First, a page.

“Imagine a system where business, government and workers think together about how to free these four million people and train them to do the work that emerges in the future,” said Henry. Singapore citizens don’t have to imagine it – that’s what SkillsFuture offers, the nation’s government agency for adult education.
Ong Tze Ch’in, who heads the Singapore program, told POLITICO’s Global Translations podcast that the Singaporean government has built “a national movement focused on the pursuit of mastery of skills and enabling each individual to reach their maximum potential. .
At the heart of Singapore’s training efforts are credit offered to every adult in the country, ranging between $ 375 and $ 950, and “absentee pay,” a government funding scheme of up to 90% of a worker’s salary. covering the missing working time to attend. training.
Singapore also subsidizes its education providers up to 90% of the cost of delivering a course. Classes range from two-day workshops to one-month programs. The original intention was to ensure Singapore’s rapid transition to a digital economy. To deal with the further disruption of Covid-19, the government has increased subsidies for mid-career workers and for courses focused on the professional skills of workers and industries hardest hit by the pandemic, such as housing and aviation.
It takes a whole-of-government mindset to implement a comprehensive system like Singapore’s, as well as a new vision for education, Ong said. School and universities are not seen as the sum of the Singapore system, they are “pre-employment training,” he said. This is a necessary distinction in Ong’s view, as working life is getting longer and “that education alone no longer sustains you throughout your career, simply because industry cycles change much faster.”
The biggest winners from Singapore’s system are small businesses and their workers, who lack the “critical mass and capabilities” to match the training programs of multinational companies, he said.
Ong, who was Singapore’s director of military intelligence before taking over SkillsFuture, has advised US policymakers not to delay their efforts. “You don’t develop an army overnight. You grow it over the years, so that when you need it, you have it. ”
Can the Singapore model evolve across the United States?
The key is to rethink education as a broader set of services beyond school and college, say many labor experts. “A lot of the skills that workers have, or need, aren’t aimed at getting more degrees,” said James Manyika of the McKinsey Global Institute.
Ravi Kumar, president of Infosys, the Indian company famous for spurring the boom in technology outsourcing, told POLITICO that Infosys now runs “the world’s largest business training university” in Bangalore, UK. India.
Each market should be treated differently, depending on the local skill base, Kumar said. In the United States, he said he hires based on a student’s ability to learn, rather than the brand name of his degree. “We move from diplomas to skills with our digital learning program” – which includes “end of studies school infrastructure”, eight to 10 weeks of tailor-made training, at a cost of around $ 20,000 per student .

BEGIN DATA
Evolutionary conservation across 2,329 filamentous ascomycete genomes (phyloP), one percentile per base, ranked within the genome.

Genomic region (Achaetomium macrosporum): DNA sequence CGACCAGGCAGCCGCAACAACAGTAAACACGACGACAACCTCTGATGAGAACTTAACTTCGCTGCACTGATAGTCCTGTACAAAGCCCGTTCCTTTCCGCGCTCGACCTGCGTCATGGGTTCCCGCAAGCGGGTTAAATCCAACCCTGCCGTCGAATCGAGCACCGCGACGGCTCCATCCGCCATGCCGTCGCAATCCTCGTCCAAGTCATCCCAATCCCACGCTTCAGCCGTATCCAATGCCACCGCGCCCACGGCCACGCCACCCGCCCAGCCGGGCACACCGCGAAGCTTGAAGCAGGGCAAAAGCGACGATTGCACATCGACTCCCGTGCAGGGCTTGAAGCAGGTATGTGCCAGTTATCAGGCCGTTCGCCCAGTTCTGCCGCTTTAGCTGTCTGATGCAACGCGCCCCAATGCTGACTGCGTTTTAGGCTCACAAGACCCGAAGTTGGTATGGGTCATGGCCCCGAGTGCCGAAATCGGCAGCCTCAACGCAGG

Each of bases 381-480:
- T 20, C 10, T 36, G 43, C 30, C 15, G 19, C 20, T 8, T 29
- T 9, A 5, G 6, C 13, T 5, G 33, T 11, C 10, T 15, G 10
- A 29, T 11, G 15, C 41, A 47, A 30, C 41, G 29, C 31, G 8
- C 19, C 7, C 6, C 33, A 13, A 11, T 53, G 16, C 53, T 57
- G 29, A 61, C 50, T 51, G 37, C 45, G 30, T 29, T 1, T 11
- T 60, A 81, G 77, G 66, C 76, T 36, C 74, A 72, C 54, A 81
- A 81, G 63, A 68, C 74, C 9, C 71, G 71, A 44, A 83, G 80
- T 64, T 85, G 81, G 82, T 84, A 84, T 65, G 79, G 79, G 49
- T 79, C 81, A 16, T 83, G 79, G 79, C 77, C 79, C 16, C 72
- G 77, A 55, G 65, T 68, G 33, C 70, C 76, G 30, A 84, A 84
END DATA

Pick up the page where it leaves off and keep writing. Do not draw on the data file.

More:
“We hire community colleges and put them in the apprenticeship program, so they can move from operations to a data scientist, and cyber operations to a cybersecurity consultant. You give them stackable credentials. Over the next few decades, Kumar believes that the changes will be so specific and frequent that individuals cannot manage them on their own.
P-TECH is a large-scale public-private partnership that attempts to meet this challenge. Started by IBM in Brooklyn ten years ago, the partnership now operates in 28 countries.
Joel Duran was among the first class to graduate from P-TECH’s six-year program in 2017, with both a high school diploma and an associate’s degree. Duran, now 23, landed a job as a technical consultant working for IBM’s federal government clients, an outcome he said would have been more difficult to achieve without the structure and safety net provided. by P-TECH.
“From the first day you started P-TECH in ninth grade, you are matched with a mentor,” he told the Global Translations podcast, and attend regular internships where “the business depends on you. “. With a salary of $ 14 an hour as a teenager in these internships, Duran said he also had an income to help support his extended family, some of whom immigrated to the United States from the Republic. Dominican when Duran was in elementary school, and others who stayed behind.
Duran said the skills he learned were transferable in a rapidly changing job market. Some of its graduates “got their two-year technical degree and went to medical school, they became lawyers. I know there was a student who went to study wildlife. For Duran, the lasting effect was on his approach to work. “I took on the mentality of always keeping on learning, of showing up in a humble room and being able to say, ‘I don’t know about this, but I can answer you’ and I’m pretty confident that I can. learn. “